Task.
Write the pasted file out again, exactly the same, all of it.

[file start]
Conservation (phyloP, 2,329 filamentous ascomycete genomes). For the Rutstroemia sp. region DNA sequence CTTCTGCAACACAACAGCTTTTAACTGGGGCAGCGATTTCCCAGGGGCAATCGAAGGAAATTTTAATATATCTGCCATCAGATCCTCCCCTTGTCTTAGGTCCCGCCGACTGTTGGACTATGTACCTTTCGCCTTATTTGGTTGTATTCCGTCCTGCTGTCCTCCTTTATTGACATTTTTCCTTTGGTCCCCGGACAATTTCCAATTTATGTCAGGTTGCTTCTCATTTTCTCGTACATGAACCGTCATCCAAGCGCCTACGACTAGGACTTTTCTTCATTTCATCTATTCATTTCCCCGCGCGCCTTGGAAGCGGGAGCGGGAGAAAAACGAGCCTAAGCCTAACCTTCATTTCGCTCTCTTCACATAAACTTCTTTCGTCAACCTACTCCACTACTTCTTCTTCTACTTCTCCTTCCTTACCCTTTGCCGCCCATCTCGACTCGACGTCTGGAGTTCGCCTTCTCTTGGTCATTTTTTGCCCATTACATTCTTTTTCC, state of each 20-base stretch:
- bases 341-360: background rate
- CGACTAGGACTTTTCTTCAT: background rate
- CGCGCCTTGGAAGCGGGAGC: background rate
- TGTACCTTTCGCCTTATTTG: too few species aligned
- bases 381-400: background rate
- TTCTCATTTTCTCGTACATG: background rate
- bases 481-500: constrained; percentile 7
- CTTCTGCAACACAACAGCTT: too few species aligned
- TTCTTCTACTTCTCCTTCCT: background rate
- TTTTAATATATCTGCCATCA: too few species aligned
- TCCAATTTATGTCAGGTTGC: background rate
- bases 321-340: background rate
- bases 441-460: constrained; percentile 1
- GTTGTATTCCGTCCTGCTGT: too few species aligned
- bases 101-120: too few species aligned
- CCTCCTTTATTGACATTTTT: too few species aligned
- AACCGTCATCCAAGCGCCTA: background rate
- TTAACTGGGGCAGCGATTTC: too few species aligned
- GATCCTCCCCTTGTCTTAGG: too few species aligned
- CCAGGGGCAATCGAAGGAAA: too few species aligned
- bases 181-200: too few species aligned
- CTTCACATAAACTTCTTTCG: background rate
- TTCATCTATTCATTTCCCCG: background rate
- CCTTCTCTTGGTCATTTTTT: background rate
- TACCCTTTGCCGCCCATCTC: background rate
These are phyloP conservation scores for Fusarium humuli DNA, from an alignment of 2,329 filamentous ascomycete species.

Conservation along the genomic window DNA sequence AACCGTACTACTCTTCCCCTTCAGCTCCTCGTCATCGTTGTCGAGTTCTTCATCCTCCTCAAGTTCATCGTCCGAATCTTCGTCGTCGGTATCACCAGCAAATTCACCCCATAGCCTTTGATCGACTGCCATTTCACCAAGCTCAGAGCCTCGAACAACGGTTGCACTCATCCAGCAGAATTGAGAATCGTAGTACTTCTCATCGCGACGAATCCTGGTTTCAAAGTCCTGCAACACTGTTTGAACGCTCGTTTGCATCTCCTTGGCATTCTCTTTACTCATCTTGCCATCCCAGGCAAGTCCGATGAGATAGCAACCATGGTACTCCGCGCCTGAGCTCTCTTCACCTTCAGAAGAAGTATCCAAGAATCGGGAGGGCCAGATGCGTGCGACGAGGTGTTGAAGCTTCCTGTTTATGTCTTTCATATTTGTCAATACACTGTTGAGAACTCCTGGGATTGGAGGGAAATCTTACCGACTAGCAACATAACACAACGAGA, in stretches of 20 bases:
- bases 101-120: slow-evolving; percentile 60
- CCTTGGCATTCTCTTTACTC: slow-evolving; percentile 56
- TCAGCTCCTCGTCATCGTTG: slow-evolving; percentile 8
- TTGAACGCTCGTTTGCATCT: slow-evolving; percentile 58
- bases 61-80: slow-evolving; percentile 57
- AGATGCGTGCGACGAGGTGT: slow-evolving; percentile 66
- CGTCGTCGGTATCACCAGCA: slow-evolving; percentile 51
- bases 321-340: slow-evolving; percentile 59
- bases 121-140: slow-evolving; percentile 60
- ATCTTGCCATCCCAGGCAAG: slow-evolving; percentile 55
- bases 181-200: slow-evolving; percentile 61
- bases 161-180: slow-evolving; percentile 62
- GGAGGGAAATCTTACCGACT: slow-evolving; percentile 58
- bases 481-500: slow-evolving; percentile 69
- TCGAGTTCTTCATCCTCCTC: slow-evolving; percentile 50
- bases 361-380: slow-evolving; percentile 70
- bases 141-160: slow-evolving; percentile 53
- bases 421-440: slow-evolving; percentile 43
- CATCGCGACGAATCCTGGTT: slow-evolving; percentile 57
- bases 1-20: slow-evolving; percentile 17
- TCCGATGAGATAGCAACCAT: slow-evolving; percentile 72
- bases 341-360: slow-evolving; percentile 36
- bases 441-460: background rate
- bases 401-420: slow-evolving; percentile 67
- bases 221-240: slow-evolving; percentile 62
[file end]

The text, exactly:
Conservation (phyloP, 2,329 filamentous ascomycete genomes). For the Rutstroemia sp. region DNA sequence CTTCTGCAACACAACAGCTTTTAACTGGGGCAGCGATTTCCCAGGGGCAATCGAAGGAAATTTTAATATATCTGCCATCAGATCCTCCCCTTGTCTTAGGTCCCGCCGACTGTTGGACTATGTACCTTTCGCCTTATTTGGTTGTATTCCGTCCTGCTGTCCTCCTTTATTGACATTTTTCCTTTGGTCCCCGGACAATTTCCAATTTATGTCAGGTTGCTTCTCATTTTCTCGTACATGAACCGTCATCCAAGCGCCTACGACTAGGACTTTTCTTCATTTCATCTATTCATTTCCCCGCGCGCCTTGGAAGCGGGAGCGGGAGAAAAACGAGCCTAAGCCTAACCTTCATTTCGCTCTCTTCACATAAACTTCTTTCGTCAACCTACTCCACTACTTCTTCTTCTACTTCTCCTTCCTTACCCTTTGCCGCCCATCTCGACTCGACGTCTGGAGTTCGCCTTCTCTTGGTCATTTTTTGCCCATTACATTCTTTTTCC, state of each 20-base stretch:
- bases 341-360: background rate
- CGACTAGGACTTTTCTTCAT: background rate
- CGCGCCTTGGAAGCGGGAGC: background rate
- TGTACCTTTCGCCTTATTTG: too few species aligned
- bases 381-400: background rate
- TTCTCATTTTCTCGTACATG: background rate
- bases 481-500: constrained; percentile 7
- CTTCTGCAACACAACAGCTT: too few species aligned
- TTCTTCTACTTCTCCTTCCT: background rate
- TTTTAATATATCTGCCATCA: too few species aligned
- TCCAATTTATGTCAGGTTGC: background rate
- bases 321-340: background rate
- bases 441-460: constrained; percentile 1
- GTTGTATTCCGTCCTGCTGT: too few species aligned
- bases 101-120: too few species aligned
- CCTCCTTTATTGACATTTTT: too few species aligned
- AACCGTCATCCAAGCGCCTA: background rate
- TTAACTGGGGCAGCGATTTC: too few species aligned
- GATCCTCCCCTTGTCTTAGG: too few species aligned
- CCAGGGGCAATCGAAGGAAA: too few species aligned
- bases 181-200: too few species aligned
- CTTCACATAAACTTCTTTCG: background rate
- TTCATCTATTCATTTCCCCG: background rate
- CCTTCTCTTGGTCATTTTTT: background rate
- TACCCTTTGCCGCCCATCTC: background rate
These are phyloP conservation scores for Fusarium humuli DNA, from an alignment of 2,329 filamentous ascomycete species.

Conservation along the genomic window DNA sequence AACCGTACTACTCTTCCCCTTCAGCTCCTCGTCATCGTTGTCGAGTTCTTCATCCTCCTCAAGTTCATCGTCCGAATCTTCGTCGTCGGTATCACCAGCAAATTCACCCCATAGCCTTTGATCGACTGCCATTTCACCAAGCTCAGAGCCTCGAACAACGGTTGCACTCATCCAGCAGAATTGAGAATCGTAGTACTTCTCATCGCGACGAATCCTGGTTTCAAAGTCCTGCAACACTGTTTGAACGCTCGTTTGCATCTCCTTGGCATTCTCTTTACTCATCTTGCCATCCCAGGCAAGTCCGATGAGATAGCAACCATGGTACTCCGCGCCTGAGCTCTCTTCACCTTCAGAAGAAGTATCCAAGAATCGGGAGGGCCAGATGCGTGCGACGAGGTGTTGAAGCTTCCTGTTTATGTCTTTCATATTTGTCAATACACTGTTGAGAACTCCTGGGATTGGAGGGAAATCTTACCGACTAGCAACATAACACAACGAGA, in stretches of 20 bases:
- bases 101-120: slow-evolving; percentile 60
- CCTTGGCATTCTCTTTACTC: slow-evolving; percentile 56
- TCAGCTCCTCGTCATCGTTG: slow-evolving; percentile 8
- TTGAACGCTCGTTTGCATCT: slow-evolving; percentile 58
- bases 61-80: slow-evolving; percentile 57
- AGATGCGTGCGACGAGGTGT: slow-evolving; percentile 66
- CGTCGTCGGTATCACCAGCA: slow-evolving; percentile 51
- bases 321-340: slow-evolving; percentile 59
- bases 121-140: slow-evolving; percentile 60
- ATCTTGCCATCCCAGGCAAG: slow-evolving; percentile 55
- bases 181-200: slow-evolving; percentile 61
- bases 161-180: slow-evolving; percentile 62
- GGAGGGAAATCTTACCGACT: slow-evolving; percentile 58
- bases 481-500: slow-evolving; percentile 69
- TCGAGTTCTTCATCCTCCTC: slow-evolving; percentile 50
- bases 361-380: slow-evolving; percentile 70
- bases 141-160: slow-evolving; percentile 53
- bases 421-440: slow-evolving; percentile 43
- CATCGCGACGAATCCTGGTT: slow-evolving; percentile 57
- bases 1-20: slow-evolving; percentile 17
- TCCGATGAGATAGCAACCAT: slow-evolving; percentile 72
- bases 341-360: slow-evolving; percentile 36
- bases 441-460: background rate
- bases 401-420: slow-evolving; percentile 67
- bases 221-240: slow-evolving; percentile 62